Introduction to special issue: Social attention in mind and brain

Jie Sui, Glyn Humphreys*

*Corresponding author for this work

Research output: Contribution to journalSpecial issuepeer-review

2 Citations (Scopus)


In everyday life we need to attend selectively to many things—some may be indexed by salient physical signals (a bright light, a car moving) but others may be indexed by the social importance of the stimulus (e.g., which particular person is speaking or whether someone mentions your name). The vast majority of studies on human selective attention have concentrated on how physical and higher-level cognitive factors (e.g., the contents of working memory) influence selection; in contrast, how attention is modulated by social factors is much more poorly understood.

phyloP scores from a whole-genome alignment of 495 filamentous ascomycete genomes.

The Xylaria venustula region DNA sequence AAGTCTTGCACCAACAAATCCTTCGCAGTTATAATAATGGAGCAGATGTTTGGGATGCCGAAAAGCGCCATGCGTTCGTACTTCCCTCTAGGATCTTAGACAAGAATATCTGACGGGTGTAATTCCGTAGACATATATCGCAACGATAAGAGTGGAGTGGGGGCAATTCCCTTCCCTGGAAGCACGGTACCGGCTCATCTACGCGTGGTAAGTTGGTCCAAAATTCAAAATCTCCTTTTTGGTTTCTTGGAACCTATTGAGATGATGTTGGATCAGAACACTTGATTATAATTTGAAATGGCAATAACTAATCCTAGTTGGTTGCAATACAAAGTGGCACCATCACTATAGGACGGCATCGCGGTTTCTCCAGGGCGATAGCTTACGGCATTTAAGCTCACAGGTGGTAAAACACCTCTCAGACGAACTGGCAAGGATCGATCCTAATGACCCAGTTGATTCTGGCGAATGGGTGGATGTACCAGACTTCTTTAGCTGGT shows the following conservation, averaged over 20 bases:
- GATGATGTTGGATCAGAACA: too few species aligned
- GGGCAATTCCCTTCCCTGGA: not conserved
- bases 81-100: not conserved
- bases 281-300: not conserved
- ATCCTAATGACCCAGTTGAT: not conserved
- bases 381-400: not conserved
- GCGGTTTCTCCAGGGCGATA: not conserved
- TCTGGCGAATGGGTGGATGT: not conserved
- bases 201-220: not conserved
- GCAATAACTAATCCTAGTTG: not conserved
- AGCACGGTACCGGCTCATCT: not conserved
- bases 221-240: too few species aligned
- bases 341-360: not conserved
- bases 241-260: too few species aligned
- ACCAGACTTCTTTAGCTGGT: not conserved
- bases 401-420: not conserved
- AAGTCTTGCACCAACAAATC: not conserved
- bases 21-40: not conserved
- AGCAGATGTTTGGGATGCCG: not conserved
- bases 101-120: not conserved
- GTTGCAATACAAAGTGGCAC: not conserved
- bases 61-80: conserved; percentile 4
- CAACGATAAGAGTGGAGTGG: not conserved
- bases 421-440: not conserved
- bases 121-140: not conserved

Original languageEnglish
Pages (from-to)1-4
Number of pages4
JournalCognitive Neuroscience
Issue number1-4
Early online date25 Jan 2016
Publication statusPublished - 1 Oct 2016


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